PURPOSE: Obstetric patients present a unique challenge to the intensivist. For example, pregnant and postpartum women have altered physiology specific to pregnancy and present with diseases found only in pregnancy. The purpose of our study was to describe obstetric admissions to the intensive care units (ICUs) at a tertiary care hospital.
METHODS: Rhode Island Hospital (RIH), an affiliate of Brown Medical School, serves as a major tertiary care center for the state of Rhode Island. We retrospectively reviewed obstetric admissions to all intensive care units at RIH from 10/2001 to 10/2004. Patients were identified through a medical billing search. Data collected included age, race, preexistent medical problems, days in the ICU and Acute Physiology and Chronic Health Evaluation II score (APACHE II).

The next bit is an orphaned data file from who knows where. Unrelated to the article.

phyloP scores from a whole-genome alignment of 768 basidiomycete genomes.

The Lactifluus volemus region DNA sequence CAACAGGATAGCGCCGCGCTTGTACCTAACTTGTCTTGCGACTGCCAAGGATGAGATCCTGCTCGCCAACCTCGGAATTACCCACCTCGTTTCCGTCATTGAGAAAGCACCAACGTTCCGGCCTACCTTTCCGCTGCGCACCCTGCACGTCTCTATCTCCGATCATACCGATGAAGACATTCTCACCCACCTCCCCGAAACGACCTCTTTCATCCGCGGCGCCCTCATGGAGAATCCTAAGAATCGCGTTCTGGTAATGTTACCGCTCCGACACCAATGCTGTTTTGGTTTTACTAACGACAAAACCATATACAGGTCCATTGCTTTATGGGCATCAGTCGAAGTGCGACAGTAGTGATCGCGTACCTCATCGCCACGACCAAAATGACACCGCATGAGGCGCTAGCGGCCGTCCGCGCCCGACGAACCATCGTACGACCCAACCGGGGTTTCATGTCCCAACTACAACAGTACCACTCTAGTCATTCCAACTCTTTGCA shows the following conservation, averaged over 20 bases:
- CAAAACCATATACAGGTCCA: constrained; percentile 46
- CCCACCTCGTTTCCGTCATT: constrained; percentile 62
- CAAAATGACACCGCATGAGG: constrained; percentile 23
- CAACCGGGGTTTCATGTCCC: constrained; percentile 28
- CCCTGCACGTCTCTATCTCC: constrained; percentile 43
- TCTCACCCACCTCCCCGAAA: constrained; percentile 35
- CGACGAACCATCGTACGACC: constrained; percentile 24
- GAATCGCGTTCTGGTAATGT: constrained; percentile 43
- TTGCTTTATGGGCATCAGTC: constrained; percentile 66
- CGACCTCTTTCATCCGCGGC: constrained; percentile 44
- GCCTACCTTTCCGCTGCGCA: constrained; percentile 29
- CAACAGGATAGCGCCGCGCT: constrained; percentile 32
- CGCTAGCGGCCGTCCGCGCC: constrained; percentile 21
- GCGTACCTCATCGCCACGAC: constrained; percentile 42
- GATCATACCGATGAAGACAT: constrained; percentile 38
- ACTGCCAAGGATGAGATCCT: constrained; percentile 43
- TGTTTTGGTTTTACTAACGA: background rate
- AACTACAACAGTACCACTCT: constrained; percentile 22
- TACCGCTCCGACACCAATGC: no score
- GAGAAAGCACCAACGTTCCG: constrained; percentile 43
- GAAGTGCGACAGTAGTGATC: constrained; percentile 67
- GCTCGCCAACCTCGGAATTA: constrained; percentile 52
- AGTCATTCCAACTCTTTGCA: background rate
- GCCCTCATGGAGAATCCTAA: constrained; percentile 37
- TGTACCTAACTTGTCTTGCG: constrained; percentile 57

RESULTS: We identified 93 obstetric ICU admissions. The average age was 29.3. 55% of women were white and 17% were black. 47% had a major preexistent medical problem including asthma (n=18), hypertension (n=10), and diabetes (n=6). 57% were admitted antepartum. Mean length of ICU stay was 4.5 days. Mean APACHE II score was 11.3. Indications for ICU admission included respiratory insufficiency (40%), hemodynamic instability (24%), neurological dysfunction (13%), major trauma (6%), post-surgical observation (3%) and other (14%). Cardiac diseases, including postpartum cardiomyopathy and supraventricular tachycardia, were the most common underlying diagnoses (17%). 65% of admissions were for non-obstetric causes. 18% had preeclampsia. One patient in our series died.
CONCLUSION: Our findings support other data which identify cardiac disease as an increasingly important cause of maternal mortality. In addition, we found a significant proportion of patients (20%) had a past history of asthma. Finally, a disproportionate number (17%) of our total population was black.
CLINICAL IMPLICATIONS: A better understanding of the characteristics of pregnant and postpartum patients who require ICU admission is the first step in developing better models for their care.
DISCLOSURE: Anna Rudnicki, None.